Structure and Spontaneity, a collection of her writings, was published in 2006 (Taylor and Warner).
Cecily is artistic director of 2TimeTheatre, a performance and publishing venture based in Winchester, UK.
A significant factor in this event’s tremendous success is its appeal to leaders from so many different disciplines.
The conference will draw a national audience of local elected officials and city and county staff; state and federal agency leaders; professionals in planning, transportation, public health, landscape architecture, architecture, public works, parks and recreation, and crime prevention and the arts; realtors, developers, builders and bankers; advocates for equity and environmental justice, youth, older adults, and walking and biking; labor representatives; school leaders and staff; environmentalists; and all others committed to building safer, healthier and more livable communities everywhere.
The nation’s largest smart growth and sustainability event places a strong emphasis on implementation tools, innovative strategies and new technologies that will help communities NOW!
The program will span three days with pre- and post-conference mobile workshops. The main program will kick off on Thursday afternoon, February 1, with a plenary starting at 1:30 PM, and continue through Saturday morning, February 3, closing at approximately 12:30 PM.
The 2018 conference program will feature eight focused thematic tracks that will provide participants an opportunity for a more dynamic, hands-on learning experience. Each track will be designed to create a peer cohort of practitioners that leave with a new tools, strategies, models and templates to integrate into their work.
Participants, as always, will be able to attend sessions across tracks. Additionally, coordinated keynotes and networking activities will be included throughout the program to ensure that participants are learning and networking with a broad, multi-disciplinary national audience.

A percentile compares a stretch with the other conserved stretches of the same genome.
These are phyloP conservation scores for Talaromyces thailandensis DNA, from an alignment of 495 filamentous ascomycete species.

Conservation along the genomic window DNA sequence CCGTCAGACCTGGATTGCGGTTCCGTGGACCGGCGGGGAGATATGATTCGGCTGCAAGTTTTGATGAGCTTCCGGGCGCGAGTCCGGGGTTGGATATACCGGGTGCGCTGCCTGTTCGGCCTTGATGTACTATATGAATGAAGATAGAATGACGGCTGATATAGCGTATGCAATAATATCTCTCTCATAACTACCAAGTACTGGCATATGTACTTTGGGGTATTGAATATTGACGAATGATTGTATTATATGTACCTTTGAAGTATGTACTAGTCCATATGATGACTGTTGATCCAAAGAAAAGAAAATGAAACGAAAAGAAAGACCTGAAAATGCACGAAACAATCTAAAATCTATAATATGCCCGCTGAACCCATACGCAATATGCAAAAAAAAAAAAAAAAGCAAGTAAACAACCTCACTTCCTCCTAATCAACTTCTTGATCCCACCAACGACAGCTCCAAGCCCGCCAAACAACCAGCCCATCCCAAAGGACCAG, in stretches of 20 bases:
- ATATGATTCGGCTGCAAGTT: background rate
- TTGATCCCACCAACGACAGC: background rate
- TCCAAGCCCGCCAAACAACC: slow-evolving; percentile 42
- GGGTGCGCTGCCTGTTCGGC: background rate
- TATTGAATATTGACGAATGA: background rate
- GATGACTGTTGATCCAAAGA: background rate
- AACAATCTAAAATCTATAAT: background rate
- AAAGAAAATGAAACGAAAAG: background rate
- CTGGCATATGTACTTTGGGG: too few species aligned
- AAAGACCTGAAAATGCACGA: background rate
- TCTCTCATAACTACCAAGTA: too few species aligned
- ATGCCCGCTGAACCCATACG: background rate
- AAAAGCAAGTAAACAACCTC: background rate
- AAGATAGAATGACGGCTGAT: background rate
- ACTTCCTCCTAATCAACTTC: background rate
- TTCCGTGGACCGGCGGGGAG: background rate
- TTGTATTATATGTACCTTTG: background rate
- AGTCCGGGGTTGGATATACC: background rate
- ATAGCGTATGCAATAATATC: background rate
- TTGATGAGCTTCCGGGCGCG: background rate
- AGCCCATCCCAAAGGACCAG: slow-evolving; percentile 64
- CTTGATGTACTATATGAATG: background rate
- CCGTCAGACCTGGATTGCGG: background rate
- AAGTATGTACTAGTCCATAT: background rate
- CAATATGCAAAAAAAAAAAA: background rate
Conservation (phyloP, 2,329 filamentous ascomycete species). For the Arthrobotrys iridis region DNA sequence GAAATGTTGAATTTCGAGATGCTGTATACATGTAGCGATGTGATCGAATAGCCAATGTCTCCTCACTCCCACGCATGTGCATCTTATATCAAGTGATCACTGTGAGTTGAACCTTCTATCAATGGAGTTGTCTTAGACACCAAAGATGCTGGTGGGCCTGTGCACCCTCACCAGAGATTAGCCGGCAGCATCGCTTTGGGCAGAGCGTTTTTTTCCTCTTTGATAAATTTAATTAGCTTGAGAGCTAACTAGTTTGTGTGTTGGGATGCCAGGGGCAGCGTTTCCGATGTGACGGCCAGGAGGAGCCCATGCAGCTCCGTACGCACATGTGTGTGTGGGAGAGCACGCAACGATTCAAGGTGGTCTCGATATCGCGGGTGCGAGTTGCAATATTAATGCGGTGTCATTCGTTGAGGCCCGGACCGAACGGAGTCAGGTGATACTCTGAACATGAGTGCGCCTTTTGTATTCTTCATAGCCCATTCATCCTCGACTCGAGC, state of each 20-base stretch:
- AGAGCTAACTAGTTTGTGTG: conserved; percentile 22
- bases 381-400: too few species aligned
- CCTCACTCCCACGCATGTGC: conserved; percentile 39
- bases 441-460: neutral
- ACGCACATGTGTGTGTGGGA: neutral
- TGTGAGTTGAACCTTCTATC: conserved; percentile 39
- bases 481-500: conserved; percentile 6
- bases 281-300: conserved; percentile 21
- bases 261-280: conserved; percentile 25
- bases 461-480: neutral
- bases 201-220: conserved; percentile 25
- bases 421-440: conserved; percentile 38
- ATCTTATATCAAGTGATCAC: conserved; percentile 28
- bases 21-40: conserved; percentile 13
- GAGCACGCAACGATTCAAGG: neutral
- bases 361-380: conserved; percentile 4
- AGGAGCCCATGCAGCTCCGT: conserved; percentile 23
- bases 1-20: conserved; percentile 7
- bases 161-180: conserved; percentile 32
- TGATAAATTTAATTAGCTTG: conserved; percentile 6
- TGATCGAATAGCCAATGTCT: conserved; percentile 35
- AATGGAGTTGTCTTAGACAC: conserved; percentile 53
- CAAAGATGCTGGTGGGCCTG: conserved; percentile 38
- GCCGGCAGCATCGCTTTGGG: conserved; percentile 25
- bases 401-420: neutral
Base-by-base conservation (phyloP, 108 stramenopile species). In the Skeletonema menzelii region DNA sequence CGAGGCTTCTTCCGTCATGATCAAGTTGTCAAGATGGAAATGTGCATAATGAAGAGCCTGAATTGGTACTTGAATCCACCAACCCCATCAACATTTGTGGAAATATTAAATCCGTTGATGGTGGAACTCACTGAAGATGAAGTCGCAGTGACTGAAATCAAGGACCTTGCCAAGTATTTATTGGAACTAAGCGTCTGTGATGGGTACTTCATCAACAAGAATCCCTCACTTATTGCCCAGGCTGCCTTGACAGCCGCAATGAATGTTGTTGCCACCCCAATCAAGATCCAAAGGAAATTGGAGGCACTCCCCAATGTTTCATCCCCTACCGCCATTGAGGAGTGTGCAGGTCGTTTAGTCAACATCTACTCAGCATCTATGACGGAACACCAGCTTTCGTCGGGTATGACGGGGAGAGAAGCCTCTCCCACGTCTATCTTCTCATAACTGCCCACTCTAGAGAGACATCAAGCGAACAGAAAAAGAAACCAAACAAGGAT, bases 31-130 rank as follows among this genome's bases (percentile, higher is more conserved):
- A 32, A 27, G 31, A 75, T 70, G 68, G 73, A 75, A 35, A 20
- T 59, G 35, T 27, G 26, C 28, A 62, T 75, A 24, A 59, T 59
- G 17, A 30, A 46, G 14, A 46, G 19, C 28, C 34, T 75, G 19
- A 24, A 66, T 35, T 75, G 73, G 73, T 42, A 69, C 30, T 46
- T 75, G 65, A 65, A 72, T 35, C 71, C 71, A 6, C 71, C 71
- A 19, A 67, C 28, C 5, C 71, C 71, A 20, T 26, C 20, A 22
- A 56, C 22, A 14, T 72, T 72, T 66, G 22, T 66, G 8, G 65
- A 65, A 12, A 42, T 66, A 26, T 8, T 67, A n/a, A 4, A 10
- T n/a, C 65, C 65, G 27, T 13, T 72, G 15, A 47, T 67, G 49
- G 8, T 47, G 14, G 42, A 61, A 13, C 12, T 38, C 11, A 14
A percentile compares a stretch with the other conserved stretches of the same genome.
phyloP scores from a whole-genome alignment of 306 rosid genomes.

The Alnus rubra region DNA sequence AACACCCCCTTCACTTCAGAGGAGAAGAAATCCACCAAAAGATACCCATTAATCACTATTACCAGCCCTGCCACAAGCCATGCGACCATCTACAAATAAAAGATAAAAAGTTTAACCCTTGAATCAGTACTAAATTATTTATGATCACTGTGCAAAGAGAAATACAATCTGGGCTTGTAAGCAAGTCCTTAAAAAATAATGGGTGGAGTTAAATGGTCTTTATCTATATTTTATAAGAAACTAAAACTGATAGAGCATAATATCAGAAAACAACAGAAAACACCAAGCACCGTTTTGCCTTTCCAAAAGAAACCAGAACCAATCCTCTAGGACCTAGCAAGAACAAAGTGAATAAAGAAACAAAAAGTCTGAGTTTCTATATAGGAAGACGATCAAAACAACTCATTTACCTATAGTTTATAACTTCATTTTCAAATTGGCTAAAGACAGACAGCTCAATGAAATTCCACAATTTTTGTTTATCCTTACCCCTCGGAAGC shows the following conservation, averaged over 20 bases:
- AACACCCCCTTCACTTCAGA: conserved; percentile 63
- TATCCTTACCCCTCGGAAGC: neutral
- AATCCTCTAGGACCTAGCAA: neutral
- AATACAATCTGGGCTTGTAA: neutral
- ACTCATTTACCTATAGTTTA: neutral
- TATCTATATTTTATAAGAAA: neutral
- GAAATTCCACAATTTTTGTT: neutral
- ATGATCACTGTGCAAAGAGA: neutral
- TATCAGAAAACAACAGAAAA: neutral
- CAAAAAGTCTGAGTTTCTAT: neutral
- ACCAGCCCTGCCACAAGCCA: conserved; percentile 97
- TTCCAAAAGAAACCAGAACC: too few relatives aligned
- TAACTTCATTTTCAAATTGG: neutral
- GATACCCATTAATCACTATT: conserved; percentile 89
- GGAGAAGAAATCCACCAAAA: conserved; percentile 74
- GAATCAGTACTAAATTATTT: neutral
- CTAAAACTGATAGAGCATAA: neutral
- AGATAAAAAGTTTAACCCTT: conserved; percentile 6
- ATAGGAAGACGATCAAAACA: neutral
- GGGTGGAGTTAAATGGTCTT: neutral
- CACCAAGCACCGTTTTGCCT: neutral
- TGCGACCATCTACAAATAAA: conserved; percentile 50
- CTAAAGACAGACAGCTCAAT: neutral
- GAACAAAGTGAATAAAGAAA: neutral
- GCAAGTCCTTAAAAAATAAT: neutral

The 2018 program will also include NEW, dynamic interactive session formats to maximize participant engagement because we recognize that our participants have experiences, observations, successes and challenges to contribute to the dialogue around smart growth implementation.
By bringing together so many different thinkers, practitioners, activists, community leaders and policymakers from an ever-evolving spectrum of disciplines, New Partners has guided a strong and diverse movement grounded in the values of sustainable communities for over a decade.
The origins of this conference can be traced to late 1995 when the U.S. Environmental Protection Agency first launched its Smart Growth Program. As part of this effort, the EPA sought to organize a national conference that would focus on environmentally sensitive growth and development.
In 2001, the LGC partnered with the Centers for Disease Control, the California Department of Transportation and Penn State University to produce a “first of its kind” national, multidisciplinary event titled “Redesigning Community: A Smart Growth Approach to Street and Neighborhood Design, Crime Prevention, and Public Health and Safety” in San Diego.
Over the past decade, the basic principles of smart growth have not changed, but the realization of their importance continues to grow as more civic leaders, professionals, and interest groups recognize smart growth as a solution to the challenges in their communities. Thanks to a trail blazed by determined and visionary pioneers, smart growth is now widely and rightfully understood as a necessary, if not sufficient, way of addressing many of the most difficult economic, environmental, and social challenges we face today in communities across the country.